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Working with NGOs key to advancing defendants' rights in Europe


Working with NGOs and criminal law practitioners provides a unique scope for academic input into policy making at the national and European level, and an invaluable tool for ensuring a better symbiosis between criminal law theory and practice", commented Dr Dimitrios Giannoulopoulos, College Associate Dean and founder of the Brunel-based Britain in Europe think tank, after a Fair Trials international workshop that was hosted at Brunel on April 15-17.

The conference brought to Brunel Law School more than 40 criminal law experts from France, Belgium, Luxembourg, Ireland and the UK, for three days of intensive training on making the EU Directives work in practice. The training was provided by Fair Trials experts, including their Chief Executive, Mr Jago Russel.

Dr Giannoulopoulos added: "The new EU Directives on procedural rights and case law from the European Court of Human Rights can act as a driving force for reform, in areas where national jurisdictions have long resisted change, very often as a result of sheer historical antipathy to recognising a more important role for lawyers at the police station. Working with NGOs such as Fair Trials is key to unlocking the potential of this legislation and case law, to ensure the protection of people suspected of the commission of criminal offences all over Europe".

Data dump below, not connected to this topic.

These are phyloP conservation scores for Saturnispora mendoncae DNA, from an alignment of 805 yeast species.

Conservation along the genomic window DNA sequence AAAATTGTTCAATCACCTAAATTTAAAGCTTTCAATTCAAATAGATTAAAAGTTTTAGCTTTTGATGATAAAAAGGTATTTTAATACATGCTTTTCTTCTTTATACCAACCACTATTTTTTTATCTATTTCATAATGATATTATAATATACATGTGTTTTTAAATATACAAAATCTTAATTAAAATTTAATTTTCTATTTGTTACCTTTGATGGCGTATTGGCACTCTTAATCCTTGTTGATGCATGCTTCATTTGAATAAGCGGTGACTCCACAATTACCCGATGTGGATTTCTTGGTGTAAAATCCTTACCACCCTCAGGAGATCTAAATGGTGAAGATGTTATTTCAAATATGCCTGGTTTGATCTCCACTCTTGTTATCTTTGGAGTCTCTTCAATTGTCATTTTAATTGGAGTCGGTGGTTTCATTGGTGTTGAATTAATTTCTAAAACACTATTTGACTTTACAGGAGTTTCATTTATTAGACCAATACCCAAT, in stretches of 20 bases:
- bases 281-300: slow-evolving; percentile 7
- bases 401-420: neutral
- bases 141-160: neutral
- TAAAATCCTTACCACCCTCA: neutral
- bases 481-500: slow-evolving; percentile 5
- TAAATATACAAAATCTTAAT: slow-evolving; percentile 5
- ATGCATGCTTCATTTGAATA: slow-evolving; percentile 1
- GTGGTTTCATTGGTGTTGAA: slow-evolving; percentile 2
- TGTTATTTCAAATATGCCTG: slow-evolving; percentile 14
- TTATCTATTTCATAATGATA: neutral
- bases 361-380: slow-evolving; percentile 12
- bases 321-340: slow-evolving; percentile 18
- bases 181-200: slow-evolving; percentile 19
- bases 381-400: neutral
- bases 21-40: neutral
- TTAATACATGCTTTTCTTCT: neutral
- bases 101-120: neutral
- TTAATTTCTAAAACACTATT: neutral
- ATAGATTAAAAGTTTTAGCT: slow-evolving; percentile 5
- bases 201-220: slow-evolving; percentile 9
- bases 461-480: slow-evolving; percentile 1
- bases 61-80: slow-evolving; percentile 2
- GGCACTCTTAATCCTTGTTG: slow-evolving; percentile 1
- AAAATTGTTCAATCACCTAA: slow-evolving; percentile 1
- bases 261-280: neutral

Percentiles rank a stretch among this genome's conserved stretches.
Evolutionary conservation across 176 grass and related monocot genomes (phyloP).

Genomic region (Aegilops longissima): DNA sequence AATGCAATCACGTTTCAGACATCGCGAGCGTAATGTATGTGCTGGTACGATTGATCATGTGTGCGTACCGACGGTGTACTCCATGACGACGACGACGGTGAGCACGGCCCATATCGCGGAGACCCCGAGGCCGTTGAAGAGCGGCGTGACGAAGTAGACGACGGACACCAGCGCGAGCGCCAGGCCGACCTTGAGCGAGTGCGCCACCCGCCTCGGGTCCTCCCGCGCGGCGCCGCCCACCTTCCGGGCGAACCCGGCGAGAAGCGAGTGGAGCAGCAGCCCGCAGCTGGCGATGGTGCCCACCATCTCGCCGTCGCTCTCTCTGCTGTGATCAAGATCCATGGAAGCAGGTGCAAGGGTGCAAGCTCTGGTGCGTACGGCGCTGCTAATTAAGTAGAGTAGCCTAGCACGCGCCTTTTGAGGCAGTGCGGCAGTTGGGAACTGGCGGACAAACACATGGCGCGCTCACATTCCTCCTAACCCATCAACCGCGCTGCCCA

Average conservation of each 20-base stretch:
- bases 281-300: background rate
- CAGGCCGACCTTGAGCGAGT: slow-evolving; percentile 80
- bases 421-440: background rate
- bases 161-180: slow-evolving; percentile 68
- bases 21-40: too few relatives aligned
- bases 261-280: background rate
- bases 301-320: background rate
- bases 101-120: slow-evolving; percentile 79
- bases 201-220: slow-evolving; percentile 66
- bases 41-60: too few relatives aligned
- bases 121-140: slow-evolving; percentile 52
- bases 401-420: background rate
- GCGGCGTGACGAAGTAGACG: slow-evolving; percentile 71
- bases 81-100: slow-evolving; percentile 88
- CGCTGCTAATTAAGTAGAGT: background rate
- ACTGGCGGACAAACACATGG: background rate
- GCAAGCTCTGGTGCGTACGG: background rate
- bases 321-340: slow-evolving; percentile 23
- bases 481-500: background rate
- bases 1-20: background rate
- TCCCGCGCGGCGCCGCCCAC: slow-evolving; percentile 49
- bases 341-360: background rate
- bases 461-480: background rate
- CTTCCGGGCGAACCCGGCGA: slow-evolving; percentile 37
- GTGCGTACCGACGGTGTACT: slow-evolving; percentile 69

Dr Giannoulopoulos has established a close working relationship with Fair Trials in recent months, including through representing the UK and Greece in LEAP (Legal Experts Advisory Panel) working meetings and advocacy activities (LEAP is a Fair Trials-coordinated EU-wide network of experts in criminal justice and human rights), such as contributing to a third party NGO submission to a case before the Russian Supreme Court, and through providing comparative criminal justice training on behalf of Fair Trials (more recently, to lawyers from Greece, Malta, Cyprus and Italy, in an EU Directives workshop in Athens, March 4-6).​